Microfiction: Laying ghosts

100 words for Rochelle Wisoff’s Friday Fictioneers photo prompt

PHOTO PROMPT © Karen Rawson


Paula squeezed Joe’s hand tight, as tight as her closed eyes.

“You should look,” he said. “You’d see then that there’s nothing left.”

With an effort she opened her eyes, took in the remains of the house on the hill, the broken steps down to the jetty.

“There isn’t even any water,” Joe said. “They damned the creek after they torched the house.”

He was still there though, her little brother. She closed her eyes and squeezed out the tears. He would always be there. It would always be that nightmare morning when she found his body in the water.


Published by

Jane Dougherty

I used to do lots of things I didn't much enjoy. Now I am officially a writer. It's what I always wanted to be.

57 thoughts on “Microfiction: Laying ghosts”

      1. I agree, Jane. Perhaps he thinks it will be some kind of closure for her. By the same token, I hate open casket funerals. The corpse never looks “natural” and I prefer to remember the person in life.

      2. There is this idea that there’s a magic button we can press to take away the pain. There isn’t. It doesn’t change anything having a last lingering look at a dead person in a casket, it has to be closed up and nailed down some time.

  1. A traumatic read, Jane, but you did it so well. Building the atmosphere, the dread of something awful we just know is coming but can’t escape. Makes me wonder what happened, how she survived, if she’ll ever find peace. Wonderful

  2. So chilling, and sad. How well conveyed, that your loved one may think he’s trying to help you cope, but he doesn’t understand how — and how could he, as I’m sure she doesn’t have the answer herself.

    1. I don’t know that there is a one size fits all answer for these things. I guess it’s impossible for a sensitive human being to ever forget such a loss, but we seem to want to believe that there’s a cure for everything.

      1. I think especially when it’s someone we love who is hurting, we desperately want to be able to heal them, to believe something we do could help. But you’re right, there’s no one-size-fits-all answer, and sometimes there’s no answer at all.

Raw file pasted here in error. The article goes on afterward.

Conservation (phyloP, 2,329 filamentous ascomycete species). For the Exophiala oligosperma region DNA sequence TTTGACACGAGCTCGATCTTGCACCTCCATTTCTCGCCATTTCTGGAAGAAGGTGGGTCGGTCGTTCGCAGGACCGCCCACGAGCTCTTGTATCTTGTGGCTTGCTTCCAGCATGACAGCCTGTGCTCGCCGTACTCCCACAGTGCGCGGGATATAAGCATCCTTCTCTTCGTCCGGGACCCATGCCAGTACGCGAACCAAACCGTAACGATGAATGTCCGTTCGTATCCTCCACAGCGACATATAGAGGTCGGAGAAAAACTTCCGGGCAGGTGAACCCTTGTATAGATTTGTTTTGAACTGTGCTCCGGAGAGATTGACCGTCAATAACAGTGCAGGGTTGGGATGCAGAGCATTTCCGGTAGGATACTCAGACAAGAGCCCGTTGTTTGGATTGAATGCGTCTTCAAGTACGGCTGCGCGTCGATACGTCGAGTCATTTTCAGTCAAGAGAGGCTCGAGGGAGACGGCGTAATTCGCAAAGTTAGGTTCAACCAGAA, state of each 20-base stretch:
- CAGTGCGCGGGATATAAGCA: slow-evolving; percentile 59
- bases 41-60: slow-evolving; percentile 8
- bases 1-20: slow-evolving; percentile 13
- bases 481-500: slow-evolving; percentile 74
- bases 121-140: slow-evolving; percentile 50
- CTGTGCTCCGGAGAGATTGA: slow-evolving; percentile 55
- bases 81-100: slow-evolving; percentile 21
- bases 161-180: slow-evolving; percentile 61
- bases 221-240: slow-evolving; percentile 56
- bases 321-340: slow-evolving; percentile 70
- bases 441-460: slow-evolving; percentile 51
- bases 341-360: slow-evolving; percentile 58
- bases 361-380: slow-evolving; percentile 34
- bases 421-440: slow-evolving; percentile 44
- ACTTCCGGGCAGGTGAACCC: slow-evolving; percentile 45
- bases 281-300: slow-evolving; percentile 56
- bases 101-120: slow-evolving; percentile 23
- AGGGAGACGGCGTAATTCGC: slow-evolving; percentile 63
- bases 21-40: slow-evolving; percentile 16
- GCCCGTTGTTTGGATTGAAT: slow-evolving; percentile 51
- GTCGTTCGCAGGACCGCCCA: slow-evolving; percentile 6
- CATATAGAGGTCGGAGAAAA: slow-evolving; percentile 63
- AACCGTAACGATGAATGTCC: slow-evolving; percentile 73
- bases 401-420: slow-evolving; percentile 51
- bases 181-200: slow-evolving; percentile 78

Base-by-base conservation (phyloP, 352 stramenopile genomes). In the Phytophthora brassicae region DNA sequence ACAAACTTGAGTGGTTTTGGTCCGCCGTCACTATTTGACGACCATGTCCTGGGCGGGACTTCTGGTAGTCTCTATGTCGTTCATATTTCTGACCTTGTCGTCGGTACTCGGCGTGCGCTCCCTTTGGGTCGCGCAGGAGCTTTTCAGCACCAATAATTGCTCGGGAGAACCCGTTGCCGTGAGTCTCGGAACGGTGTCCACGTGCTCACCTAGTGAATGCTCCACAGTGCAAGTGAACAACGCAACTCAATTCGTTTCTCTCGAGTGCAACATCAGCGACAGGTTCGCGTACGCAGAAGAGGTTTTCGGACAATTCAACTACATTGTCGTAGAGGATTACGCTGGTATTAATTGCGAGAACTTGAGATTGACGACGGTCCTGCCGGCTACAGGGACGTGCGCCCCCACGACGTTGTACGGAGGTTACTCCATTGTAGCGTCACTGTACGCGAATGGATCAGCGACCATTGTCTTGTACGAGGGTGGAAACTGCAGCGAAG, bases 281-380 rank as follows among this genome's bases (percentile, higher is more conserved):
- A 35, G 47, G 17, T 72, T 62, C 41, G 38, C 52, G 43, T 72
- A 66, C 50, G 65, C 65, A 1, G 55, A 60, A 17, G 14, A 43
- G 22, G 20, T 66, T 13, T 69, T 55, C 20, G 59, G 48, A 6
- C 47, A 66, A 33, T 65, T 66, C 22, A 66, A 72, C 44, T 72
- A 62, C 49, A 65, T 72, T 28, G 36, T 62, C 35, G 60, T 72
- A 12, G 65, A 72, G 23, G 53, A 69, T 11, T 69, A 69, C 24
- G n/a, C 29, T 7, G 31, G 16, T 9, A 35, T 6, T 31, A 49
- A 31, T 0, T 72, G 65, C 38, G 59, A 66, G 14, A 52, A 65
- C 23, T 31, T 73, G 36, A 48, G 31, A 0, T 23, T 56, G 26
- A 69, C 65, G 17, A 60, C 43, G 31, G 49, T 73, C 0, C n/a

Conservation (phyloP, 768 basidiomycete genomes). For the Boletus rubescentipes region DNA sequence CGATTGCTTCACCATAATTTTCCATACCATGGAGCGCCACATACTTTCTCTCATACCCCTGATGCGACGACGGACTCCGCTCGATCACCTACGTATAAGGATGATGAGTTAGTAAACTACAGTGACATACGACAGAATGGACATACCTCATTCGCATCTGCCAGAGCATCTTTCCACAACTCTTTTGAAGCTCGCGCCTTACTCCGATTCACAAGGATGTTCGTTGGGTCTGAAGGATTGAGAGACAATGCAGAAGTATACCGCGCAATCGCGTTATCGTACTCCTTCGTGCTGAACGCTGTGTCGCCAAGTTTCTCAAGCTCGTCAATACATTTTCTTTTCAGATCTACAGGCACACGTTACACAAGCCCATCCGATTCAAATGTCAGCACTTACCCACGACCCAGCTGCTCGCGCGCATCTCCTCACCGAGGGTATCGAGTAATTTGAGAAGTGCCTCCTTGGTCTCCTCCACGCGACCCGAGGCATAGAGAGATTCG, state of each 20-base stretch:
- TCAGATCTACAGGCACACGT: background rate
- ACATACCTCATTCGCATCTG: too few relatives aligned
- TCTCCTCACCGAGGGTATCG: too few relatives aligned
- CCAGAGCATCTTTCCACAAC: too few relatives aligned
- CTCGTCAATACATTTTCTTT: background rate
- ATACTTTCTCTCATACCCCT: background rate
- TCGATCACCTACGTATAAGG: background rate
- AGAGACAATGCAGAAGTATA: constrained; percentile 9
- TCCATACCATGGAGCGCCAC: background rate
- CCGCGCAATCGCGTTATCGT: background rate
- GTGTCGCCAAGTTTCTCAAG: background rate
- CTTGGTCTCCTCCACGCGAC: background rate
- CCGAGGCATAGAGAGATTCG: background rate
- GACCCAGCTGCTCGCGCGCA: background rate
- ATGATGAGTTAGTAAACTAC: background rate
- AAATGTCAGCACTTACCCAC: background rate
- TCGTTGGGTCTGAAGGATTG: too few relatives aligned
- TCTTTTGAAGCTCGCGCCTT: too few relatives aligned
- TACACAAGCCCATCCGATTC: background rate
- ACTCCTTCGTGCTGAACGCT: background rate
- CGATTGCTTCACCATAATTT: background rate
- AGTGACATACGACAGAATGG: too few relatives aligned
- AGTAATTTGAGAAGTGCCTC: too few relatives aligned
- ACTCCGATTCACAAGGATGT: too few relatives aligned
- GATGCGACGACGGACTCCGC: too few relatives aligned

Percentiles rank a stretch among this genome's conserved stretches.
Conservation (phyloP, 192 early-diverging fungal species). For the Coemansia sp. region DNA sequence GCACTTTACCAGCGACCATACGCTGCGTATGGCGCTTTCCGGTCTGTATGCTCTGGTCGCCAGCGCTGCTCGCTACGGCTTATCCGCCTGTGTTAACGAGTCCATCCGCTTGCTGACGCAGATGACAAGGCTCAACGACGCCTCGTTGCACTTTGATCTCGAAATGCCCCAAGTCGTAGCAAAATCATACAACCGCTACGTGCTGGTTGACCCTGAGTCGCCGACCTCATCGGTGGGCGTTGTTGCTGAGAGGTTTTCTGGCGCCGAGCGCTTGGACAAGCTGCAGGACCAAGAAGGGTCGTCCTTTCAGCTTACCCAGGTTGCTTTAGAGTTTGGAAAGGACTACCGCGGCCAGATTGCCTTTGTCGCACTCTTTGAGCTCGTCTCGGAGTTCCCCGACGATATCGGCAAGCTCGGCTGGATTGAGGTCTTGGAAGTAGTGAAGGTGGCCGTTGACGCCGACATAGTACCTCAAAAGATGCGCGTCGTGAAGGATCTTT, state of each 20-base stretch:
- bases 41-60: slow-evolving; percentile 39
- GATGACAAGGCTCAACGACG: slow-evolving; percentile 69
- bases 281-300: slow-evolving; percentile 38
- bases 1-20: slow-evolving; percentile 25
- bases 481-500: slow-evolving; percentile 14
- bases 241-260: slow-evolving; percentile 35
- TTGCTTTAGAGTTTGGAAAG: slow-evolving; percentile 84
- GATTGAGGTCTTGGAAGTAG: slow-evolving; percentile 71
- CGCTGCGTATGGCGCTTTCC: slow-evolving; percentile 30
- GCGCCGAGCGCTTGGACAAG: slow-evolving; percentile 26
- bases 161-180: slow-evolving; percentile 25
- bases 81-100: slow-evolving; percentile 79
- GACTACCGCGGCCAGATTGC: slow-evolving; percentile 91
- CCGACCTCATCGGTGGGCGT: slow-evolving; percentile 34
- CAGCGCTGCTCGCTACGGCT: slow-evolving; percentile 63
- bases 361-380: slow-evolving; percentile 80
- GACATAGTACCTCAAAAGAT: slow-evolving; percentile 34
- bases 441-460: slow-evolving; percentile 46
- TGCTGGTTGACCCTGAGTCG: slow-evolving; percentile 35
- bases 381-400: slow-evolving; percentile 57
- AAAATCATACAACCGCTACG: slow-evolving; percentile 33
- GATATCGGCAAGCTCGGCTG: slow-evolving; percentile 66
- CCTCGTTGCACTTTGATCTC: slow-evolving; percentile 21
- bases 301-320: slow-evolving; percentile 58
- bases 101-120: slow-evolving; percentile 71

3. The loss cannot be undone; the sadness will never end; but human love can eventually take away the despair, I think. Joe is being with her, in the place of her trauma, and by that fact he can lighten her burden.
    A good story, Jane, and well written.

    1. Thanks Penny 🙂 I’m sure you’re right. The best help in getting over a trauma is having someone to share the pain with. That and time. But I don’t think there’s a miracle ‘cure’.

    1. Thank you, Mike. For me, it would be impossible, but I know that for many people there’s a compulsion to go back to the place where they lost someone in a dramatic or violent way, like going to look at the bit of ocean where a plane went down. I can’t understand that at all, but I suppose they imagine that it will bring some kind of ‘closure’.

    1. We hear so many of these stories nowadays. I don’t think it’s because more children are abducted and abused that ever before, it’s just that the press makes sure we know about every single case.

  4. Jane, this is a very sad story. I really wouldn’t want to go back to see where my brother had died. Such a sad place to go back to visit. Nicely done!

    1. Thanks Nan. No, I don’t understand why visiting the place where a loved one died a violent death has become such a ritual. We don’t insist on visiting the hospital bed where someone died, do we?

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